At Hecla, we TAKE SAFETY HOME.
The family of Casa Berardi Engineering Intern, William Bourque, owns land in the Lanaudiére region and in recent years the forest has filled with branches and dead trees. So they decided to do a big cleaning, which is impossible without the help of a chainsaw. Knowing that this tool is dangerous, William has adopted safe behavior when using it. Before cutting each tree, he takes the time to analyze the risks of the tree falling when cutting it. At all times, he wears steel-toed boots, chaps, long-sleeved clothing, gloves, a helmet with integrated visor, protective glasses and hearing protection. He has adopted this safe behavior in order to limit the possible dangers when using a chainsaw.
Casa Berardi’s Jasmin Mercier saw a neighbor camper doing repairs to his trailer awning. Recognizing the potential risk for injury, Jasmin asked the camper to do a “Take five.” He asked, “Will you please come down and wait 5 minutes for me to find a suitable ladder?” Jasmin went to find the owner of the campground, who had a more substantial ladder for the task at hand. Here is the result 10 minutes later!
While refurbishing a bus, San Sebastian’s Claudio Vasquez and his young nephew were sweeping and taking out garbage. After these first tasks were completed, they took a short break. During the rest, Claudio took the opportunity to explain the tools and equipment they would be using: A manual screwdriver, an electric blower and a cordless drill. His nephew was very happy to know Claudio would allow him to use the screwdriver and that he’d be able to place his hand on top of Claudio’s to feel the vibrations of the blower and the drill. Claudio explained that “Mrs. Rotation and Mr. Blowing Air are not friends of the eyes, much better if you protect them.” Claudio then introduced the protection they would use for their eyes—clear safety glasses. Claudio also told his nephew that if the lenses fogged up and he couldn’t see, then they must stop to change lenses or clean them. They then took a photo to send to his nephew’s mother so his nephew could tell her later about the phrase that Claudio taught him.
The family of Polly Johnson, Hecla’s Manager of Compensation and Benefits, has an unwavering rule at their River house: No little ones on the dock without a life jacket, even when they are with an adult. When Polly’s young granddaughter wants to go down by the water, she always tells Polly that she needs her “orange” (life jacket).
Hecla geologist Jonathan Moore was working in his yard with his two young children. He regularly demonstrates to them how Hecla teaches him to stay safe. On this day, his son said, “Dad, I might get dirt in my eyes so I need safety glasses,” and ran to get them. His younger sister came to help and he got another pair of safety glasses for her. Then, the boy wanted to help mow the grass and said that he needed hearing protection. Jonathan realized that his children had been listening and watching his actions on safety.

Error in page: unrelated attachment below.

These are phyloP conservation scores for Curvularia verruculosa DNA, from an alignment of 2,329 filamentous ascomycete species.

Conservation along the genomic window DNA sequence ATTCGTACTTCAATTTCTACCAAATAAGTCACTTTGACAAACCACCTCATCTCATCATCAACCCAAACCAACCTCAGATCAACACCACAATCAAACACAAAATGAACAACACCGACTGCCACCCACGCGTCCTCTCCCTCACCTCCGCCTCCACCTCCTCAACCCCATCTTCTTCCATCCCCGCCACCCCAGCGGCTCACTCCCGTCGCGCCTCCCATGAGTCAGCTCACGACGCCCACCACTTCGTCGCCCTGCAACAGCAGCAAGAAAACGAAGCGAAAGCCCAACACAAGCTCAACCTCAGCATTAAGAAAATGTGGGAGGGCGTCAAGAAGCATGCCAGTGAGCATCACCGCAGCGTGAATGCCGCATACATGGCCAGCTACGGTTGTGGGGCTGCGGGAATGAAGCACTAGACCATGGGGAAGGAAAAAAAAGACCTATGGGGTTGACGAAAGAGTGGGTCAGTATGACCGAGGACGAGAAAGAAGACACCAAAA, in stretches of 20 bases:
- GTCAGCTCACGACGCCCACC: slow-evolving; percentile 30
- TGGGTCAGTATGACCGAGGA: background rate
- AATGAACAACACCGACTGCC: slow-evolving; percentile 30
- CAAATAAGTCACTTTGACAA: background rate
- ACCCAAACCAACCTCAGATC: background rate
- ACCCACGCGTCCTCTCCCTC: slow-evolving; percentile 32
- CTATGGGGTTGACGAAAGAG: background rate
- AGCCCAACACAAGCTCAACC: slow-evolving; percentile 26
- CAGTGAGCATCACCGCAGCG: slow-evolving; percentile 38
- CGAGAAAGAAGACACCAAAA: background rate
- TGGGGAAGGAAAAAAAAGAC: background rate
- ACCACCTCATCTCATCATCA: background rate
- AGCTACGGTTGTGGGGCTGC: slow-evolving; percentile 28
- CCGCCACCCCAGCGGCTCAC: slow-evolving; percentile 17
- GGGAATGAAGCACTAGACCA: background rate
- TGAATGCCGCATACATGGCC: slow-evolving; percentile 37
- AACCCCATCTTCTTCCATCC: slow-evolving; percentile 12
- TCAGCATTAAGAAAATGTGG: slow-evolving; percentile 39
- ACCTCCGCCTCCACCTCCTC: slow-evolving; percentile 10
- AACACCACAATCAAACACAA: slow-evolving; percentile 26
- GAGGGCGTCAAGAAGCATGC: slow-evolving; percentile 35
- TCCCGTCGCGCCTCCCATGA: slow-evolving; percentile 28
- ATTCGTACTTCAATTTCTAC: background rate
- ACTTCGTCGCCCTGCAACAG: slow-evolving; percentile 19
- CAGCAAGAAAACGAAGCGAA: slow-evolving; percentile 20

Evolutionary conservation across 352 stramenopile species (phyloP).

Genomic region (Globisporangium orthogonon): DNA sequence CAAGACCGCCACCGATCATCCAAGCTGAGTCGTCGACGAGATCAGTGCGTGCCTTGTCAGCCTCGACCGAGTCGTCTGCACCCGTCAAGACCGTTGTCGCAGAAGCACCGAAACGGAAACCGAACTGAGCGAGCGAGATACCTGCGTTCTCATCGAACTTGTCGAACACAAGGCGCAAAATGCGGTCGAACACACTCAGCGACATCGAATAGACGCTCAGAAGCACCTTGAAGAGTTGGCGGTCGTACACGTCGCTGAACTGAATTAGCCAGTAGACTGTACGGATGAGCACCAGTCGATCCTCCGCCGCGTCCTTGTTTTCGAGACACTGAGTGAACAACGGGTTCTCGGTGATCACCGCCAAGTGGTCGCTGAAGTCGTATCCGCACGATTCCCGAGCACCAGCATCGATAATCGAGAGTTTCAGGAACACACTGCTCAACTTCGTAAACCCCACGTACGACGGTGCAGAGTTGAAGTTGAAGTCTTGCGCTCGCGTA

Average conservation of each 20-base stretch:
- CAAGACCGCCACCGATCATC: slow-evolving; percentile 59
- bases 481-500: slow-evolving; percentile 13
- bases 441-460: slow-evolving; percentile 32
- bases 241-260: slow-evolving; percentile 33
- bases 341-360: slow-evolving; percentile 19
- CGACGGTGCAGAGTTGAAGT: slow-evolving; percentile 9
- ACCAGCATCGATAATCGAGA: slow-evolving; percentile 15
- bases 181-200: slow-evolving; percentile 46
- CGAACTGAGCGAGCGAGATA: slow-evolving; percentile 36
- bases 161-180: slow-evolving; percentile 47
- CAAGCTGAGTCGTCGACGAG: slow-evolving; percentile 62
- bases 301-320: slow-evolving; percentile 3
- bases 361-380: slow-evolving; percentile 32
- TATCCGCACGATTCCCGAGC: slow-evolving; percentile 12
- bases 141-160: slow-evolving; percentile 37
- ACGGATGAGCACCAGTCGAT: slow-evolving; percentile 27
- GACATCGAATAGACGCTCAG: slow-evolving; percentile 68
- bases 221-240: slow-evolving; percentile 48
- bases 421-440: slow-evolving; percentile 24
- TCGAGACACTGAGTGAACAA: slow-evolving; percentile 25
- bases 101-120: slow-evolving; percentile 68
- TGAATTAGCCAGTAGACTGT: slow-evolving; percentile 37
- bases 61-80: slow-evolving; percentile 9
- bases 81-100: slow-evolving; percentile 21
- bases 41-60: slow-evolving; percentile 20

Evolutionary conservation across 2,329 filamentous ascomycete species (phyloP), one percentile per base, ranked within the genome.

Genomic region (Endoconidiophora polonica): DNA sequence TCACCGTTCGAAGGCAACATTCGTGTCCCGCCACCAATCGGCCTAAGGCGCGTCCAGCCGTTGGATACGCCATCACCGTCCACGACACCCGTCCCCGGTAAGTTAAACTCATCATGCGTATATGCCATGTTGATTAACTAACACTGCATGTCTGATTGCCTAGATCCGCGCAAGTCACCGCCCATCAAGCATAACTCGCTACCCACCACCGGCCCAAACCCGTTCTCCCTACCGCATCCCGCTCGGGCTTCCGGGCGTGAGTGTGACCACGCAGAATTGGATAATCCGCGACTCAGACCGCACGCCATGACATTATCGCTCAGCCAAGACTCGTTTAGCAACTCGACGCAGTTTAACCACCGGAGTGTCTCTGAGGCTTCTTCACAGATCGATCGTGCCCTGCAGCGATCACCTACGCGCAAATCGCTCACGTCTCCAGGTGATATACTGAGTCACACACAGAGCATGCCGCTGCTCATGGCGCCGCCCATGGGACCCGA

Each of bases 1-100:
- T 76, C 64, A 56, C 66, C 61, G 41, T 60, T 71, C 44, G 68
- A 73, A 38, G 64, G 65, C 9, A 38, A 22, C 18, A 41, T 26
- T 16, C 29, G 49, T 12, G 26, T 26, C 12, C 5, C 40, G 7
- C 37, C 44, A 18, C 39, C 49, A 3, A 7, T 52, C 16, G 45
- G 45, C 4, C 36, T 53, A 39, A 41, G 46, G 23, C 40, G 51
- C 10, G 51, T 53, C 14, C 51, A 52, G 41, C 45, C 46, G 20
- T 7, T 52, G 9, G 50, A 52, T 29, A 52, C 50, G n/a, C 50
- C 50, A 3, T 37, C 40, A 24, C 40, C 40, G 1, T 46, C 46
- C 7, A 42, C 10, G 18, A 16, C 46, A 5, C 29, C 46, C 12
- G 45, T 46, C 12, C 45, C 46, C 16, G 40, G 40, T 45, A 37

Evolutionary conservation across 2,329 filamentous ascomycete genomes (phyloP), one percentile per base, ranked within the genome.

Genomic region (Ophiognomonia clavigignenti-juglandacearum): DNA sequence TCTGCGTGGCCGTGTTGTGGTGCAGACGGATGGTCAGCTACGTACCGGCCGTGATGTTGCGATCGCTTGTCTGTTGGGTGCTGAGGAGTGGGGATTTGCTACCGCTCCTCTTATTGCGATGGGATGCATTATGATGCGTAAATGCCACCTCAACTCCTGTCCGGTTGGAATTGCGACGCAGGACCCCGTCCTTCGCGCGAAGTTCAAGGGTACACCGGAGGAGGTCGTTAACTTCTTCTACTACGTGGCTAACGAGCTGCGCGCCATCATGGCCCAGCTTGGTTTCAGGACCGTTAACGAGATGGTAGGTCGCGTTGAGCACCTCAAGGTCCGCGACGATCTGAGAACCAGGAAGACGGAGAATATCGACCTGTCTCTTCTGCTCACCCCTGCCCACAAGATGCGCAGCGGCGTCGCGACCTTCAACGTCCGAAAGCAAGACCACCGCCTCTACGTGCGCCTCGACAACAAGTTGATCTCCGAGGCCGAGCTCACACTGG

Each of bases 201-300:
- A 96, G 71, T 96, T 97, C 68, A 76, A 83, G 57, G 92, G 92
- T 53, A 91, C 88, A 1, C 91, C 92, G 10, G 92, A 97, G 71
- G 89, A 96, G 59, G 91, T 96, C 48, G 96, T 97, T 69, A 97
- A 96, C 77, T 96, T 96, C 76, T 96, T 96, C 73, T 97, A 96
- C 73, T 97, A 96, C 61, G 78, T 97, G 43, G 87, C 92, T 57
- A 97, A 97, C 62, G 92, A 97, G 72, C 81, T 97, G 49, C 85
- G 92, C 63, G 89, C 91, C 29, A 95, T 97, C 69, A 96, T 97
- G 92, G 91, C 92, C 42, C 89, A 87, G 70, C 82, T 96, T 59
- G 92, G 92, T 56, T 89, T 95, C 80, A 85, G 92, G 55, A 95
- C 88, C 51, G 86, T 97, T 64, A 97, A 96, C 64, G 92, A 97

Hecla Nevada Controller Alan London shared this photo of his five-year-old granddaughter who is always ready and willing to help with projects around the house. She has listened to her grandpa about the importance of safety gear. The girl wears hearing protection, safety glasses, knee pads and boots so she is ready for any situation.
Lucky Friday contractor Brandon Junso was working in the yard and blew out his weed eater. With his four-year-old son watching, he used a powerful air compressor to fix the carburetor. Brandon’s safety training had taught him to have the valve on the nozzle at a level that would not cause significant harm. While he was doing yard work, his son picked up the compressor and was using the nozzle to blow his hair back and puff up his cheeks. Brandon captured his son’s dangerous actions in a photo so he could show him what not to do and then had him model how to use it the correct way. Brandon disconnected the nozzle entirely until his son is old enough to fully understand the potential danger.
Hecla Nevada employee John Marma had lectured his children about safety so he was pleased when they proactively put on the equipment that was needed in order to perform their tasks safely. John’s son wore a glove, and hearing and eye protection to help his dad grind a piece of metal for their trailer. And his daughter donned a hat, sunglasses, sunscreen and gloves to pull weeds and remove rubbish from the flower garden.
San Sebastian employee Victor Cortez has taught his son all about safety. The boy is a competitive mountain biker and the most important part of his safety protocol is managing risks. During every ride, he wears a helmet, gloves and glasses to help keep him safe. Victor’s son does pre-checks to make sure every part of his bike is working correctly, and he keeps a tool kit with him at all times in case anything goes wrong. Even though he tries to pick the routes with low traffic, he has multiple warning lights on his bike so others can see him on the road.
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